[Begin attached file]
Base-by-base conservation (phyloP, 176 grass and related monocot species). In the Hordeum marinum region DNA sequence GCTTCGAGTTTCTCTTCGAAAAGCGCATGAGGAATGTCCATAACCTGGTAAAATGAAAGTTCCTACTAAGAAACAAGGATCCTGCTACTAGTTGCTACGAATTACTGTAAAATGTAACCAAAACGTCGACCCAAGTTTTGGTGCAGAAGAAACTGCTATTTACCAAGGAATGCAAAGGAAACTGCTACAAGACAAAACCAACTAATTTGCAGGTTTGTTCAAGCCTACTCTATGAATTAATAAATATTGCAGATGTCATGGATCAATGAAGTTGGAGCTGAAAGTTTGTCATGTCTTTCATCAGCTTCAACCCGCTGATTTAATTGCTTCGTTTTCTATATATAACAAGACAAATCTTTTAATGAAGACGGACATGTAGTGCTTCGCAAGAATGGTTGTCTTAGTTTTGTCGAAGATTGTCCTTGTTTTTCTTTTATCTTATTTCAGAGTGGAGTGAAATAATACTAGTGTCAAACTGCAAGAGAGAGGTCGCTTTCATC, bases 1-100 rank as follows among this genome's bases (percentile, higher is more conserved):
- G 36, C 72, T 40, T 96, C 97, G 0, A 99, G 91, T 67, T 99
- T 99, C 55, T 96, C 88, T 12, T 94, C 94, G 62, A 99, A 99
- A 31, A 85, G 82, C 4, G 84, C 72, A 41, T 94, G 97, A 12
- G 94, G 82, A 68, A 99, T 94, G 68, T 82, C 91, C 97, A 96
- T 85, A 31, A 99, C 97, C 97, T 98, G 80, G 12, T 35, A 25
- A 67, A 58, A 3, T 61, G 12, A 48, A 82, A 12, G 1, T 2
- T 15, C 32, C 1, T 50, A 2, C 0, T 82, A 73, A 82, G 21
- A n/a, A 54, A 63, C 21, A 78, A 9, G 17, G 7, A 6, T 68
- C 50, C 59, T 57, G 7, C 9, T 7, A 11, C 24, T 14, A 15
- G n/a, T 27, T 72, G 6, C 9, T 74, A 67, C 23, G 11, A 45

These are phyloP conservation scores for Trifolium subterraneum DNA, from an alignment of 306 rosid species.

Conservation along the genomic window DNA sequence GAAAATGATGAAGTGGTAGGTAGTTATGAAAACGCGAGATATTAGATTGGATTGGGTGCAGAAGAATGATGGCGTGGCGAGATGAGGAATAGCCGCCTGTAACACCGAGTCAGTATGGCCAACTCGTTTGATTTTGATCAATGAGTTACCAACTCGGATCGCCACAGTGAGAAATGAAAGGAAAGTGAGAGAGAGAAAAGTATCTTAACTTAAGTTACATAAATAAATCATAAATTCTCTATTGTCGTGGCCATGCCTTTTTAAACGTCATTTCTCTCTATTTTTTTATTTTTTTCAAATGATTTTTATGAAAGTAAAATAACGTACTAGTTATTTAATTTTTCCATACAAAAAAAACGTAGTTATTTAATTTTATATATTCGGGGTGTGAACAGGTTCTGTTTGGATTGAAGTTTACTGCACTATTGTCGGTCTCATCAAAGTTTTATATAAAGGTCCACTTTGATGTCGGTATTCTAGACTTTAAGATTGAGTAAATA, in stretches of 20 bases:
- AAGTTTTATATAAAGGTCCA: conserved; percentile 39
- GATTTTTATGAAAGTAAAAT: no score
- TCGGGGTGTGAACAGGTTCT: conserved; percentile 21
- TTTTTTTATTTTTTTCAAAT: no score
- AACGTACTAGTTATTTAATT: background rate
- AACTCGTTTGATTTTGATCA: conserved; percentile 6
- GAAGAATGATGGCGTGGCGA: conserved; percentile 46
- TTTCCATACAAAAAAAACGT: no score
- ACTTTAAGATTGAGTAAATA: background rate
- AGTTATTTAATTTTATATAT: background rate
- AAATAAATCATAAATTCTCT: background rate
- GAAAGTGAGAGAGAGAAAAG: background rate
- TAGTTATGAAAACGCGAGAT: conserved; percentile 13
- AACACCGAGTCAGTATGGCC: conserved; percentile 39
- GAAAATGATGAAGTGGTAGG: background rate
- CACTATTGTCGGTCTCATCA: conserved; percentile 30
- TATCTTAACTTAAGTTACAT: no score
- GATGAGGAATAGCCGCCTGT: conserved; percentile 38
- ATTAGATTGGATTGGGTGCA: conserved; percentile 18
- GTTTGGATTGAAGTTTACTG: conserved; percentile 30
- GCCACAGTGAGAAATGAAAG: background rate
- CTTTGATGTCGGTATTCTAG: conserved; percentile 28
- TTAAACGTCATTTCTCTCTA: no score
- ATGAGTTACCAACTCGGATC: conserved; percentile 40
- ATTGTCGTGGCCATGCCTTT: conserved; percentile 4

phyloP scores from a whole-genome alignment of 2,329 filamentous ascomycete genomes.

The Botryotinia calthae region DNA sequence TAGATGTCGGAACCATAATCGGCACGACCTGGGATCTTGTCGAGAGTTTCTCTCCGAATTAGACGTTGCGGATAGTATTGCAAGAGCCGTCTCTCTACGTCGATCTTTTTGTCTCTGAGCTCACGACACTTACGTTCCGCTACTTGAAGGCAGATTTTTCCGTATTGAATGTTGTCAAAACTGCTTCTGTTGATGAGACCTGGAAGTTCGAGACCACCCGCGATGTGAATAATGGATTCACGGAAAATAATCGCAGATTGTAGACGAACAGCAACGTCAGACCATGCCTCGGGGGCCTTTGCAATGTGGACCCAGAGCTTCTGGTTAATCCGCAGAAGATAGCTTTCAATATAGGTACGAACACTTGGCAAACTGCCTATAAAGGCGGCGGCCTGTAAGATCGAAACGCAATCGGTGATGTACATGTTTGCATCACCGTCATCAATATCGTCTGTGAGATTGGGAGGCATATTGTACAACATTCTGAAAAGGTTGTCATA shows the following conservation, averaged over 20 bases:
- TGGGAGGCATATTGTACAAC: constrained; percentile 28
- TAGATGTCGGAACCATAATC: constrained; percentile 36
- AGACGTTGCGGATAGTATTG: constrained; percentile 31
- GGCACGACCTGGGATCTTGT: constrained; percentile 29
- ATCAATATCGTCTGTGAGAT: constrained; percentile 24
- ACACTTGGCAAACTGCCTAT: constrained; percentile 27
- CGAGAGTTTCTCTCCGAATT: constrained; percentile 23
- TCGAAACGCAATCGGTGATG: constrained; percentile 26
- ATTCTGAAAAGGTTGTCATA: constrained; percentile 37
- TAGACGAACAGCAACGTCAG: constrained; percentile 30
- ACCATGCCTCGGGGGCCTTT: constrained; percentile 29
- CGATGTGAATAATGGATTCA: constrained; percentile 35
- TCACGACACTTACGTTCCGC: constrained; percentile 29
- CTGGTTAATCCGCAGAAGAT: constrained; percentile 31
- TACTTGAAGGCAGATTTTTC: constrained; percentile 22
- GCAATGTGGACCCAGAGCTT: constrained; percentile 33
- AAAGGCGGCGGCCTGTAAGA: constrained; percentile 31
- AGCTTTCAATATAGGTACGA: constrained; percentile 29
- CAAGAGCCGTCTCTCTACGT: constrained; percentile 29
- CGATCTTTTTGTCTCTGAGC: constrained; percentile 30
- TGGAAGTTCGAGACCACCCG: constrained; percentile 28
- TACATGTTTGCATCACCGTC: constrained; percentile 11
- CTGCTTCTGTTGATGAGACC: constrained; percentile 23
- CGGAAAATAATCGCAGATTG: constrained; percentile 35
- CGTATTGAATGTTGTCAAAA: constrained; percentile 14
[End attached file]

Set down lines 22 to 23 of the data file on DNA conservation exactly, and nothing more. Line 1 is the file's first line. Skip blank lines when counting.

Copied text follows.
- ACTTTAAGATTGAGTAAATA: background rate
- AGTTATTTAATTTTATATAT: background rate